- National and universal music. New essays. Pan, Zurich / Stuttgart 1958. 274 pp. Sheet music examples. (The volume is the continuation of: From Schütz to Hindemith. )
- Chronological-thematic index of all of Wolfgang Amadé Mozart's music works. In addition to information about the lost, started, transferred, dubious and superseded compositions. By Ludwig Ritter von Köchel . 4th edition / edited by Alfred Einstein. Breitkopf & Härtel, Leipzig 1937, reprint 1958. - XLIX, 984 p.: Mostly sheet music examples.
- Giovanni Pierluigi da Palestrina : Missa Papae Marcelli. Introduced and ed. by Alfred Einstein. Three masks, Munich 1921.
- Johann Christian Bach : Sinfonia D major / D major / Re majeur. Op. 18/4. Pocket Score. Edited for the first time and with Foreword (English and German) by Alfred Einstein. With a bilingual introduction by Alfred Einstein. Eulenburg, Leipzig 1934.
- Arcangelo Corelli : Concerto grosso No.8 [Christmas Concerto] for 2 violins, cello and string orchestra. Edited and with Foreword by Alfred Einstein. Eulenburg, London undated (approx. 1965).
- Giovanni Battista Viotti : Concerto No. 22 A minor for violin and orchestra. Edited with a forword by Alfred Einstein. Ernst Eulenburg, London undated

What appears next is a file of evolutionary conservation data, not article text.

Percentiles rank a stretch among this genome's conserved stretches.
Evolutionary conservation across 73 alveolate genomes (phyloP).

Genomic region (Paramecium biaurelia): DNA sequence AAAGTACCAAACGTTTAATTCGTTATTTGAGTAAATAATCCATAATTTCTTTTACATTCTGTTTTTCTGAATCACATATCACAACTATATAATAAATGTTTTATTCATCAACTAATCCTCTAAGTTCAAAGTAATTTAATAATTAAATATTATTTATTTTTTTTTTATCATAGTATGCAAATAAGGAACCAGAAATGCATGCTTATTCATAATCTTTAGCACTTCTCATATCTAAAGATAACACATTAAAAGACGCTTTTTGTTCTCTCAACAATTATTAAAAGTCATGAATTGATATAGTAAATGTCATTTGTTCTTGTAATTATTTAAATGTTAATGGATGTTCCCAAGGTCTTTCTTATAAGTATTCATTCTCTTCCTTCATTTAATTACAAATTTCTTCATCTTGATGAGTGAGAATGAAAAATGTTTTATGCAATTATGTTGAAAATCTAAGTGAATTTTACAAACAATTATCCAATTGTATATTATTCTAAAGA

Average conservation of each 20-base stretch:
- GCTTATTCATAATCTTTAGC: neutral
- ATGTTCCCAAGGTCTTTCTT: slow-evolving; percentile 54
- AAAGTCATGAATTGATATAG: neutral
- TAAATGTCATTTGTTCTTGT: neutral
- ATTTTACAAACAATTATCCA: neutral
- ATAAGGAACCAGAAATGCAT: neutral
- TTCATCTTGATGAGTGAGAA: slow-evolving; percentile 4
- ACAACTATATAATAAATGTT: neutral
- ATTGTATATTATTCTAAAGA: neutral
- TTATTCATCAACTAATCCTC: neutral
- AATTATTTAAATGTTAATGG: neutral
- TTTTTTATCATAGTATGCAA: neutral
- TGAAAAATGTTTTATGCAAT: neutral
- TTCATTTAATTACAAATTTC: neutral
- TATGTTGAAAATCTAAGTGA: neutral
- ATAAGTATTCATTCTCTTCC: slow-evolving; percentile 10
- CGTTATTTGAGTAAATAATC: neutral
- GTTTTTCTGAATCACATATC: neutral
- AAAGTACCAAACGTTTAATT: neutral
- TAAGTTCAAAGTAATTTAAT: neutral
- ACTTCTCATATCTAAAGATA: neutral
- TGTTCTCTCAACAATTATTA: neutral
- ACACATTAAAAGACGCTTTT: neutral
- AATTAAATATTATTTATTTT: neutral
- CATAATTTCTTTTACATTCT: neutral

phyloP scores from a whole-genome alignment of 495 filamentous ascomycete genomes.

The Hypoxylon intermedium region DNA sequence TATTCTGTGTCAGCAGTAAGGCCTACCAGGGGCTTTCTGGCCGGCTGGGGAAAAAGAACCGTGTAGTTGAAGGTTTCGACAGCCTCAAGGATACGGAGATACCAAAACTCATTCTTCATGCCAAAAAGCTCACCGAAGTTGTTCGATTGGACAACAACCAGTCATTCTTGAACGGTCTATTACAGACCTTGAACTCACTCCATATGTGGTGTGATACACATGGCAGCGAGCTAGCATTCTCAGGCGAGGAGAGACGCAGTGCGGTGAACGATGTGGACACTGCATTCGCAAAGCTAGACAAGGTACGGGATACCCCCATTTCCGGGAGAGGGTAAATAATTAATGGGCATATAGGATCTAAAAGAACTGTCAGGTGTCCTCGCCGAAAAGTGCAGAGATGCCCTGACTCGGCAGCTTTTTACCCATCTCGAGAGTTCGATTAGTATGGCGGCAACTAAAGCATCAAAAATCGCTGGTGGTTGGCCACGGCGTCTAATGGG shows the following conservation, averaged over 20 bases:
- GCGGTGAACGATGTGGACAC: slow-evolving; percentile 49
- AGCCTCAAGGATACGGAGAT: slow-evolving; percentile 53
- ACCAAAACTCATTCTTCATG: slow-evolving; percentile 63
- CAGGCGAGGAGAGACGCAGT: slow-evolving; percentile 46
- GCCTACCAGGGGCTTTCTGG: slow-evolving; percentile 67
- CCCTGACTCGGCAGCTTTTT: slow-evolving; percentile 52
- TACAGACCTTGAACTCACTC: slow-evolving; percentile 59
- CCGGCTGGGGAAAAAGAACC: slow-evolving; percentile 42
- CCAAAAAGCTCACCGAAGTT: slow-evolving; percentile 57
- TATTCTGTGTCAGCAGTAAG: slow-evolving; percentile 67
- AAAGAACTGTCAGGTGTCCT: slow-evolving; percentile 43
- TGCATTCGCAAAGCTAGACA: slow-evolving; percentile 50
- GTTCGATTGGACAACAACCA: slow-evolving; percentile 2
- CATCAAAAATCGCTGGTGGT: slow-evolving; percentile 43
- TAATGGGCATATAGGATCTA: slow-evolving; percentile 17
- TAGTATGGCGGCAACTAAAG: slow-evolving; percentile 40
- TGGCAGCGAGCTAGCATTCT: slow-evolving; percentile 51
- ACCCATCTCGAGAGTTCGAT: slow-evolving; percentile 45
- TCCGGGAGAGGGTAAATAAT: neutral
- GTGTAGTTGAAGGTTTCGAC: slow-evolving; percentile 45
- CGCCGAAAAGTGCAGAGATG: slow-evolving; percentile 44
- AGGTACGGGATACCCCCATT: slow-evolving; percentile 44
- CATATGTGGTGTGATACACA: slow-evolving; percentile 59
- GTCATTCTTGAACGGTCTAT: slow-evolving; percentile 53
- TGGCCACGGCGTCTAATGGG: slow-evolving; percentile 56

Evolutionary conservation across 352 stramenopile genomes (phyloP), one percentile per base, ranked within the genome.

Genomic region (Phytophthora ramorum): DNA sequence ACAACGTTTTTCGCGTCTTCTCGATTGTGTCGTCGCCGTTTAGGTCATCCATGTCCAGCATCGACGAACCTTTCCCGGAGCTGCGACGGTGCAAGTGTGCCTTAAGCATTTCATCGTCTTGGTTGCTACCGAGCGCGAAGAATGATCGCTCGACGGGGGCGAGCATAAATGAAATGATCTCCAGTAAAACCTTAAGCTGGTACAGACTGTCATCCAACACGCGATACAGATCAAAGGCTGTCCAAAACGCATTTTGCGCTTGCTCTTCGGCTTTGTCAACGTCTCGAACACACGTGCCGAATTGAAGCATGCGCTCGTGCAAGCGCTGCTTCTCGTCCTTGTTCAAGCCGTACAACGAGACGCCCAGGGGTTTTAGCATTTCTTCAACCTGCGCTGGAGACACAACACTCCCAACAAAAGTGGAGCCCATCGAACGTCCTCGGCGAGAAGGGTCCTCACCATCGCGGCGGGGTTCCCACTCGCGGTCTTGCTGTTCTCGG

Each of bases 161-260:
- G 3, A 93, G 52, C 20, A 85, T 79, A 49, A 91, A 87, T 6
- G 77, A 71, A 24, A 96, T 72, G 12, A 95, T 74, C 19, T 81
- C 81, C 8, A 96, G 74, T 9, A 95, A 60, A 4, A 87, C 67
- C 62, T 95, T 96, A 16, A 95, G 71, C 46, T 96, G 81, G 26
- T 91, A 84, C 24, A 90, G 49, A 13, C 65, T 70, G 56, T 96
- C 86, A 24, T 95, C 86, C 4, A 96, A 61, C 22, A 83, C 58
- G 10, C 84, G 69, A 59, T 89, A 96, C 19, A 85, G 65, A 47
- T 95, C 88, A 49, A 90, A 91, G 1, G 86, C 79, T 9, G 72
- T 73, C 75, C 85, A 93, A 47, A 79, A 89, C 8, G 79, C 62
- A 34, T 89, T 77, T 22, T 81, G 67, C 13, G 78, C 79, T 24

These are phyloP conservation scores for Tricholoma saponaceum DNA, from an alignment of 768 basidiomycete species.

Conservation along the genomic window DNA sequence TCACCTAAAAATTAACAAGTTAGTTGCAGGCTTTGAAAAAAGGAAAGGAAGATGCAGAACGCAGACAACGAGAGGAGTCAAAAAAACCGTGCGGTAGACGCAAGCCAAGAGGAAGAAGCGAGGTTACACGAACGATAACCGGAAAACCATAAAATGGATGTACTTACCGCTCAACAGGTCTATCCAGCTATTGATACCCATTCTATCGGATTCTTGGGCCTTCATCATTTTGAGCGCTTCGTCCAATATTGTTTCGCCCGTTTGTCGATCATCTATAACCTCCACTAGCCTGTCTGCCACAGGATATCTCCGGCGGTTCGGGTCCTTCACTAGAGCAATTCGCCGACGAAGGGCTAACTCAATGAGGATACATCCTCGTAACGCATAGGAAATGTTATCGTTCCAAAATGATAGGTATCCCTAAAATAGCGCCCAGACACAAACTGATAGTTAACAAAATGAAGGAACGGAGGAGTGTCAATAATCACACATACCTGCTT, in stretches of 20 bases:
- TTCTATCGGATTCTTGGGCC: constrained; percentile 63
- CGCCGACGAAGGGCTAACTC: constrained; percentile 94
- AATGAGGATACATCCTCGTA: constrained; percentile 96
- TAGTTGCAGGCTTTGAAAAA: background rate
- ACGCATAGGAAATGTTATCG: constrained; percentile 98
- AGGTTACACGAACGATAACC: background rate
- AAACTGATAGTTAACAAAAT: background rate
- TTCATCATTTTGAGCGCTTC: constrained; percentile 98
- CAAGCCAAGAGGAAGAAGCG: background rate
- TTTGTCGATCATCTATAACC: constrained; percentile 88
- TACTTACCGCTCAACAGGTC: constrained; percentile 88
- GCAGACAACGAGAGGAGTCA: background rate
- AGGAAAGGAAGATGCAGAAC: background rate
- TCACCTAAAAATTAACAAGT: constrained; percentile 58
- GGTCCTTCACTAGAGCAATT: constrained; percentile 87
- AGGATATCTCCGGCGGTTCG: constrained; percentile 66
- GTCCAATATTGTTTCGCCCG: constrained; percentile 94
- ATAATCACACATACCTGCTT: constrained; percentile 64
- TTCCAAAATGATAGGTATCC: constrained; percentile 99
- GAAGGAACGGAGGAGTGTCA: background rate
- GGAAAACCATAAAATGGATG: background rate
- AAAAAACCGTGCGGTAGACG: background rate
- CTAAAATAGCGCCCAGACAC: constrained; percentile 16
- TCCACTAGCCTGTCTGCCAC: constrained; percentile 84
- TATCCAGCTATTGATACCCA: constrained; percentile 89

- Hugo Riemanns Musik-Lexikon (9th, 10th and 11th edition). Max Hesse, Berlin 1919/1922/1929.
- The New Music Lexicon. According to the Dictionary of Modern Music and Musicians. Edited by A. Eaglefield-Hull, translated and edited by Alfred Einstein. Max Hesse, Berlin 1926.
Letters from German musicians. Bermann-Fischer, Stockholm 1938.
- Pan, second edition: Zurich / Stuttgart 1953.
- Arnold Feil: Afterword, in: Alfred Einstein: The romanticism in music. Metzler, Stuttgart 1992.
- Melina Gehring: Alfred Einstein. A musicologist in exile . ( Music in the “Third Reich” and in exile; 13). Von Bockel, Hamburg 2007. ( table of contents )
- Malina Gehring: German-speaking musicologists in exile: Was Europe's loss America's gain? In: The Orel Foundation , January 2010.
- Walter Gerstenberg: New German Biography (NDB). Volume 4, Duncker & Humblot, Berlin 1959, ISBN 3-428-00185-0 , p. 408 ( ). In:
- Werner Röder, Herbert A. Strauss (Eds.): International Biographical Dictionary of Central European Emigrés 1933–1945. Volume 2.1. Saur Munich 1983 ISBN 3-598-10089-2 , p. 248f.
- Einstein, Alfred. In: Lexicon of German-Jewish Authors . Volume 6: Dore – Fein. Edited by the Bibliographia Judaica archive. Saur, Munich 1998, ISBN 3-598-22686-1 , pp. 142-159.
- Literature by and about Alfred Einstein in the catalog of the German National Library
- Works by and about Alfred Einstein in the German Digital Library
- Alfred Einstein in the Lexicon of Persecuted Musicians of the Nazi Era (LexM)
- Alfred Einstein at TU Berlin
- Mozart. His character, his work. Zurich, Stuttgart 1953 (third edition) .
|BRIEF DESCRIPTION||German-American musicologist|
|DATE OF BIRTH||December 30, 1880|
|PLACE OF BIRTH||Munich|
|DATE OF DEATH||February 13, 1952|
|Place of death||El Cerrito , California , USA|